Tuesday, April 14, 2009

"Free Ride" Over for PA DPW in Personal Injury Recoveries?

On March 25, 2009, a U.S. District Court in Pennsylvania issued a Memorandum Opinion in Tristani v. Richman, 2009 WL 799747 (W.D.Pa. Mar. 25, 2009; No. 06-694).

The decision held that
that Pennsylvania's Medicaid recoupment, anti-lien, and anti-recovery statutory provisions create enforceable rights under Section 1983; and that such provisions bar recovery by the Commonwealth directly from a Medicaid beneficiary of all personal injury settlement proceeds received in privately-conducted litigation, including that portion attributable to medical care already paid by Medicaid.

The court ruled that if a
state wishes to recoup such funds, then it must join the litigation against third-party tortfeasors, along with the other plaintiffs.

Nora E. Gieg, Esq., of Tucker Arensberg, P.C. in Pittsburgh, PA, wrote a brief analysis of this important holding and considered its longer-term effects. I am pleased to post it, with gratitude for her contribution.

Tristani’s Blow
to State Medicaid Agency’s
Third Party Liability Collection Practices

by Nora E. Gieg, Esq.
Tucker Arensberg, P.C.
In a potentially striking blow to the Pennsylvania Medicaid (medical assistance) third-party liability (“TPL”) collection practices, the Honorable Joy Flowers Conti, Judge for the United States District Court for the Western District of Pennsylvania, issued a Memorandum Opinion dated March 25, 2009 in Tristani v. Richman et al. (PAWD Civil Action No. 06-694), a pending class action lawsuit against the Pennsylvania Department of Public Welfare.

The Tristani ruling fills a gap left by the United States Supreme Court’s decision in
Ark. Dep’t of Health and Hum. Servs. v. Ahlborn, 547 U.S. 268 (2006) regarding a presumed “exception” in federal law permitting state medicaid agencies to effectuate mandatory TPL recovery through the imposition of liens on Medicaid recipients’ personal injury proceeds.

The United States Supreme Court’s Ahlborn ruling "assumed" that Federal Law created an exception to the Anti-Lien and Anti-Recovery provisions because the parties therein had stipulated as much. Now, the Tristani opinion squarely addresses validity of such an assumed exception, which the United State Supreme Court was forced to “leave for another day”. 547 U.S. 268, 284 n. 13 (2006).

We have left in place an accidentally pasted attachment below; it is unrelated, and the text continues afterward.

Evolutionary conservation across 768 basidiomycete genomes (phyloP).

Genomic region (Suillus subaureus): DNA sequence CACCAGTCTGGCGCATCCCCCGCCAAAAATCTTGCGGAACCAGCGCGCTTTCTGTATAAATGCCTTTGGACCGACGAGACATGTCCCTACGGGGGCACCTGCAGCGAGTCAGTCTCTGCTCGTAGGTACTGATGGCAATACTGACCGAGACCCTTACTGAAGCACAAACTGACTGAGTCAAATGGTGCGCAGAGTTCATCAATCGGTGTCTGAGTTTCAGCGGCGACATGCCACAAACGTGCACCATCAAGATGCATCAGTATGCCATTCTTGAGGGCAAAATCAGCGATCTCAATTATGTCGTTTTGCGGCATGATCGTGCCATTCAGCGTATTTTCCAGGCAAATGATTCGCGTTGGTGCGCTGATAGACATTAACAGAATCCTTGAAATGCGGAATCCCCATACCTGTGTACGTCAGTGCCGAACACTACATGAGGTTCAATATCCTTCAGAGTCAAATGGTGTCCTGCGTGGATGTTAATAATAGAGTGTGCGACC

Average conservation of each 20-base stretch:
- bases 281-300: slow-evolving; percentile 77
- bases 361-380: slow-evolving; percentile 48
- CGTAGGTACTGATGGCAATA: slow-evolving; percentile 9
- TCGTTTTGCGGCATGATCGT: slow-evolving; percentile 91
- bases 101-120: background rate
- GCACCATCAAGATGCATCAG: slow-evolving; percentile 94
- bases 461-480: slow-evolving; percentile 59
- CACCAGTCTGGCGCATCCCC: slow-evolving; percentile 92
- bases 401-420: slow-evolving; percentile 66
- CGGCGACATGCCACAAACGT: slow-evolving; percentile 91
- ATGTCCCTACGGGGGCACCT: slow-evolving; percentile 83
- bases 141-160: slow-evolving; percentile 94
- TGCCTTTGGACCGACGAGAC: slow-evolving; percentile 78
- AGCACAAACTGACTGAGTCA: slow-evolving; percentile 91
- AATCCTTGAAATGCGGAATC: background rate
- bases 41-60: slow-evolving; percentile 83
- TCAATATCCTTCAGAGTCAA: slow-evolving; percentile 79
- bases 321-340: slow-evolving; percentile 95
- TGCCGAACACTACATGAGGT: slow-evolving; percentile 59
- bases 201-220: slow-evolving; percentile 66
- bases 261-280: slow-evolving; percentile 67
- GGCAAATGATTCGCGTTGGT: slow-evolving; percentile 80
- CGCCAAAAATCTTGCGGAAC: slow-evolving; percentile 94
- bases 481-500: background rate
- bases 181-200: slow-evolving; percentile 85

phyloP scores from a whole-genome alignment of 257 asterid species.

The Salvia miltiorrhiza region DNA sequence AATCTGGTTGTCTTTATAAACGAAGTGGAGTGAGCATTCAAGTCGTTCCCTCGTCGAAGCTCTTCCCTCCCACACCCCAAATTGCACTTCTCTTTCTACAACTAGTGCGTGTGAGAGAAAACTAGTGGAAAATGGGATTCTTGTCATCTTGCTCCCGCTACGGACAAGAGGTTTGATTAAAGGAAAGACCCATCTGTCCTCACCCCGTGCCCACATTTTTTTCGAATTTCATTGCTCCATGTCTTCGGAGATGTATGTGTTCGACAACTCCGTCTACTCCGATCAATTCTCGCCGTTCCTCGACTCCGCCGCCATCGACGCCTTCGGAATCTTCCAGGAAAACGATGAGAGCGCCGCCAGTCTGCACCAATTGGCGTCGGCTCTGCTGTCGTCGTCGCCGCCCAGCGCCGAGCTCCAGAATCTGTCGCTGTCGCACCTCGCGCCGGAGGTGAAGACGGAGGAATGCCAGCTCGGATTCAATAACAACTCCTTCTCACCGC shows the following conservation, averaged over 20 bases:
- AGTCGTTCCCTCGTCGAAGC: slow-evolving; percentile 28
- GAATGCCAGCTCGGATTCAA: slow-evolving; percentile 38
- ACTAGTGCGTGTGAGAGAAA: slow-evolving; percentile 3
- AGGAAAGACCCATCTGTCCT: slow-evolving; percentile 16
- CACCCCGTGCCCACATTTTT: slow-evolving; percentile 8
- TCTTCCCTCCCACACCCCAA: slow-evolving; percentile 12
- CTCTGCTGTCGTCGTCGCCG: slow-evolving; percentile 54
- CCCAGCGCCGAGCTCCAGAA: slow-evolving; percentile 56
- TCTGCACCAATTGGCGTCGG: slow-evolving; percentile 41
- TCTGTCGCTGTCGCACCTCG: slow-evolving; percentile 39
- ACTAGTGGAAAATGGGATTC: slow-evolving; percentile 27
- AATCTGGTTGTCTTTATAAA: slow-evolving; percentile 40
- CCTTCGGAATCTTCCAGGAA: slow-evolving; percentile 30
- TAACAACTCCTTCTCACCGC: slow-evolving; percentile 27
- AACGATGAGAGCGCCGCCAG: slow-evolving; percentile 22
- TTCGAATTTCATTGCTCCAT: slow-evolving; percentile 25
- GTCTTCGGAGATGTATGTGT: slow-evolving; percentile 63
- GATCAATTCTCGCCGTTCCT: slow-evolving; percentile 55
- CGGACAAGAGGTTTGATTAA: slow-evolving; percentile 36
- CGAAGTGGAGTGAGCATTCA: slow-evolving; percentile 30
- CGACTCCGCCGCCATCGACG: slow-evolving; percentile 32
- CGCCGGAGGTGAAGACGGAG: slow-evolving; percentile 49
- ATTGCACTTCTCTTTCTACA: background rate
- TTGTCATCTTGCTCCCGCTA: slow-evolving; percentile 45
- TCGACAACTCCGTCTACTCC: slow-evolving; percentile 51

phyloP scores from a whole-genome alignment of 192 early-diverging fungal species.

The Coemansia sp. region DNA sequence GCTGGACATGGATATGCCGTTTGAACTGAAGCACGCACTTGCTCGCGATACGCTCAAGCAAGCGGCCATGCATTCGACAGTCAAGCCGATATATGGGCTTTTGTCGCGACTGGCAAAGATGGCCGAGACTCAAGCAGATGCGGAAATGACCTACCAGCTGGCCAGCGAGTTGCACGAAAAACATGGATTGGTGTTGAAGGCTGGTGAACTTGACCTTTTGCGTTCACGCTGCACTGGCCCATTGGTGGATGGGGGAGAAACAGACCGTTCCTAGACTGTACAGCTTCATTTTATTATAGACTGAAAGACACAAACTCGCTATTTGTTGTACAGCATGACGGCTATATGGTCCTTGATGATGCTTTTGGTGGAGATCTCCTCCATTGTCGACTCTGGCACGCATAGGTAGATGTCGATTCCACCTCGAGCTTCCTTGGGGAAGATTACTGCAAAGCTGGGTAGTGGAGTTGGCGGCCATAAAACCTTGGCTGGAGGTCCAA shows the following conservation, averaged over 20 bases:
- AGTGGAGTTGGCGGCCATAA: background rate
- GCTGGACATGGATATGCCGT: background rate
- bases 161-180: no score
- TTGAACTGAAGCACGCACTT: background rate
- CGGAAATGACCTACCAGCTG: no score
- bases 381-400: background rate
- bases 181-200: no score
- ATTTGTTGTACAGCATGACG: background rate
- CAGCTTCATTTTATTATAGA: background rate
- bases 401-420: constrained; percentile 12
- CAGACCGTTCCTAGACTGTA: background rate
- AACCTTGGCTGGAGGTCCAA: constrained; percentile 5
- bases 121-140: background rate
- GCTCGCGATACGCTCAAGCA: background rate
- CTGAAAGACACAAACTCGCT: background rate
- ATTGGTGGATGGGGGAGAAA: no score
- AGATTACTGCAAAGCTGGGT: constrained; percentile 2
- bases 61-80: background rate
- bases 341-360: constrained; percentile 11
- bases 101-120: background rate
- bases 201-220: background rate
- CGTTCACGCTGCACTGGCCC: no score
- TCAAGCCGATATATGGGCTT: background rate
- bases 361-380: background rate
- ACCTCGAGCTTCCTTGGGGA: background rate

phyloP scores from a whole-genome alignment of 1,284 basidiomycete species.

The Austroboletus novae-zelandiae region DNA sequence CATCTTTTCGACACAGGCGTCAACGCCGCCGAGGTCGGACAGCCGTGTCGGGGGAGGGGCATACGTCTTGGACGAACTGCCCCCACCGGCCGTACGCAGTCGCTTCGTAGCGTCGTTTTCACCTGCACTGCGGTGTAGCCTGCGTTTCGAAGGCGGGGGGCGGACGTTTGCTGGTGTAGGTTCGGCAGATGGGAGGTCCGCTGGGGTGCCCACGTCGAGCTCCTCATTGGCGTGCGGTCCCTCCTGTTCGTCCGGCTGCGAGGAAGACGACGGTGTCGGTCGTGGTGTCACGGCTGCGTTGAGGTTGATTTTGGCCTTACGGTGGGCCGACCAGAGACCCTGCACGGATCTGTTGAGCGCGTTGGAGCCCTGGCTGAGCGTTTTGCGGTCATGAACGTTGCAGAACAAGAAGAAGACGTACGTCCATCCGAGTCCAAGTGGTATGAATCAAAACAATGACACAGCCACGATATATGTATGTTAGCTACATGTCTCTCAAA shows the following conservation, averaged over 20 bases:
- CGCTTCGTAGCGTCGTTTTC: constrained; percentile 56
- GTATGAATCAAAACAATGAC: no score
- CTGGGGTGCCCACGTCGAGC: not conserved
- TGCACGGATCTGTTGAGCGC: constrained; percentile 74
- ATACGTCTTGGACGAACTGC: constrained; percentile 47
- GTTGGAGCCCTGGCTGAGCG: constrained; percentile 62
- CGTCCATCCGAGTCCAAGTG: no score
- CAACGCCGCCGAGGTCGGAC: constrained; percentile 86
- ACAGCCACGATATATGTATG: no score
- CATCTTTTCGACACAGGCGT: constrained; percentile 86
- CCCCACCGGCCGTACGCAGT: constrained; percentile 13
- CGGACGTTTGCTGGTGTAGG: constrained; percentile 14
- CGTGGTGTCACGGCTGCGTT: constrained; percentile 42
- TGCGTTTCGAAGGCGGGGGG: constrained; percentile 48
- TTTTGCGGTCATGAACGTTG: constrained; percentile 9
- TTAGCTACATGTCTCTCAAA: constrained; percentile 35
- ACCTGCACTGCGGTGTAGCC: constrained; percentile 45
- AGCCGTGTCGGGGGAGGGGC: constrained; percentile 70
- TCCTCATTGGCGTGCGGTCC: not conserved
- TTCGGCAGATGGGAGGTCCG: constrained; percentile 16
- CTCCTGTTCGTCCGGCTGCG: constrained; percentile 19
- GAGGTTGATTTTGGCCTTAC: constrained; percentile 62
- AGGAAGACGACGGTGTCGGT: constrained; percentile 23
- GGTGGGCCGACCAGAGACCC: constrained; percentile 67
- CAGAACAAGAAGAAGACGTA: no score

In an opinion as dense as any law school hypothetical wrought with interpretations on due process, civil procedure, qualified immunity, takings, and interpretations of Congressional intent, in her Tristani opinion, Judge Conti reasons that the Federal Anti-Lien and Anti-Recovery provisions, 42 U.S.C. §§1396p(a)(1) and 1396p(b)(1), preempt Pennsylvania state law at 62 Pa. C.S. §§ 1409, et seq. under the Supremacy Clause of the United States Constitution, inasmuch as Pennsylvania’s TPL statute permits liens on the personal injury actions/proceeds of Medicaid recipients.

Finding the Federal Anti-Lien and Anti-Recovery provisions to be unambiguous, the District Court gave no deference to the interpretations of the U.S. Department of Health and Human Services on which the the State Medicaid Agency and Pennsylvania General Assembly ostensibly relied in passing the Pennsylvania TPL statute.

Instead, the District Court found that federal law requires State Medicaid Agencies, like Pennsylvania's Department of Public Welfare, to commence direct actions against liable third parties for the cost of Medicaid to recipients, stating in no uncertain terms that the DPW’s “free ride” was over.

The District Court noted, however, that federal law did not leave State Medicaid Agencies without recourse. The Court reasoned that the Pennsylvania TPL statutory scheme permits DPW to assert its own interests in personal injury actions against third party tortfeasors without violating the Federal Anti-lien and Anti-Recovery Provisions

The Court found that DPW's intervention in -- rather than “liening” of -- settlement actions, was the proper method of recovery. It also held that Pennsylvania’s statutory default calculation of 50% for “unallocated” settlements was a valid amount of recovery.

Plaintiffs in the Tristani action had also asked the District Court to determine whether Pa. C.S. § 1409(b)(7)(iii) contravenes Section 1396k(b). Finding neither named plaintiff able to establish a cause of action in this regard, the Court left open for another day the efficacy of Pennsylvania’s statutory authorization for the collection of managed care organization expenditures, as opposed to capitation payments.

The Tristani ruling, if not altered on appeal, would shake to its core the traditional method of TPL recovery in Pennsylvania. This ruling likely would create long-reaching effects for TPL recovery nationwide, too.

However, review of the docket reveals that steps are already in place to appeal the trial court's ruling. Thus, some uncertainly exists as to the current force of the Opinion, inasmuch as it lacks the force of an "order".

Pending further appellate review of the Tristani opinion, both State Medicaid Agencies (seeking recoupment of funds expended for the fiscally-strained Medicaid programs) and Plaintiffs’ counsel (seeking maintenance funds for their injured clients), may find themselves in a precarious position with unpredictable options in situations which demand action.